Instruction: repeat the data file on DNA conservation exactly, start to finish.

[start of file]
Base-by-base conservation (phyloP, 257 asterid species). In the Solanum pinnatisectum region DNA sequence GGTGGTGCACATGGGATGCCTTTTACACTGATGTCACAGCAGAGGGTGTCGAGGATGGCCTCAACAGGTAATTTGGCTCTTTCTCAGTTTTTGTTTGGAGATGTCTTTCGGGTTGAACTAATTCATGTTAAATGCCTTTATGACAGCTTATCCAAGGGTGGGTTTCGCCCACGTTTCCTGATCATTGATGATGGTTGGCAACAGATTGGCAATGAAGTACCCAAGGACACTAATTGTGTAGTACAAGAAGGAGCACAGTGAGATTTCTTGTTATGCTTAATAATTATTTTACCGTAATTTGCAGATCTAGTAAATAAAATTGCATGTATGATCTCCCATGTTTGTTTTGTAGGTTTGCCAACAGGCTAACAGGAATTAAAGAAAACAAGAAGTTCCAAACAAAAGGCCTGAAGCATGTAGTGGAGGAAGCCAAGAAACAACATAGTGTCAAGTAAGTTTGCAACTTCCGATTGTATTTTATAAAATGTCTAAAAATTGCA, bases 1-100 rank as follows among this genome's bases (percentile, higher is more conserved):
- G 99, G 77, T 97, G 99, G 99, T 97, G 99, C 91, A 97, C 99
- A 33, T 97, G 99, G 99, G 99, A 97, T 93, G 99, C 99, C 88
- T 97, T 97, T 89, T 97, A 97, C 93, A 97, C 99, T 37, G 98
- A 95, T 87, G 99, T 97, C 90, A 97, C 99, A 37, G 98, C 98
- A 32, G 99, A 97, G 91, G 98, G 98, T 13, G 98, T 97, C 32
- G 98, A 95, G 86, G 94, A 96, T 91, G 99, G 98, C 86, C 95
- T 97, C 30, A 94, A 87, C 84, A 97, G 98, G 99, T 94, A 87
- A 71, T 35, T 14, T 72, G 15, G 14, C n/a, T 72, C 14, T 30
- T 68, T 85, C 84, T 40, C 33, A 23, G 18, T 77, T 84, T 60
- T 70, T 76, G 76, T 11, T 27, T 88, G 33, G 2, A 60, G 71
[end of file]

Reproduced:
Base-by-base conservation (phyloP, 257 asterid species). In the Solanum pinnatisectum region DNA sequence GGTGGTGCACATGGGATGCCTTTTACACTGATGTCACAGCAGAGGGTGTCGAGGATGGCCTCAACAGGTAATTTGGCTCTTTCTCAGTTTTTGTTTGGAGATGTCTTTCGGGTTGAACTAATTCATGTTAAATGCCTTTATGACAGCTTATCCAAGGGTGGGTTTCGCCCACGTTTCCTGATCATTGATGATGGTTGGCAACAGATTGGCAATGAAGTACCCAAGGACACTAATTGTGTAGTACAAGAAGGAGCACAGTGAGATTTCTTGTTATGCTTAATAATTATTTTACCGTAATTTGCAGATCTAGTAAATAAAATTGCATGTATGATCTCCCATGTTTGTTTTGTAGGTTTGCCAACAGGCTAACAGGAATTAAAGAAAACAAGAAGTTCCAAACAAAAGGCCTGAAGCATGTAGTGGAGGAAGCCAAGAAACAACATAGTGTCAAGTAAGTTTGCAACTTCCGATTGTATTTTATAAAATGTCTAAAAATTGCA, bases 1-100 rank as follows among this genome's bases (percentile, higher is more conserved):
- G 99, G 77, T 97, G 99, G 99, T 97, G 99, C 91, A 97, C 99
- A 33, T 97, G 99, G 99, G 99, A 97, T 93, G 99, C 99, C 88
- T 97, T 97, T 89, T 97, A 97, C 93, A 97, C 99, T 37, G 98
- A 95, T 87, G 99, T 97, C 90, A 97, C 99, A 37, G 98, C 98
- A 32, G 99, A 97, G 91, G 98, G 98, T 13, G 98, T 97, C 32
- G 98, A 95, G 86, G 94, A 96, T 91, G 99, G 98, C 86, C 95
- T 97, C 30, A 94, A 87, C 84, A 97, G 98, G 99, T 94, A 87
- A 71, T 35, T 14, T 72, G 15, G 14, C n/a, T 72, C 14, T 30
- T 68, T 85, C 84, T 40, C 33, A 23, G 18, T 77, T 84, T 60
- T 70, T 76, G 76, T 11, T 27, T 88, G 33, G 2, A 60, G 71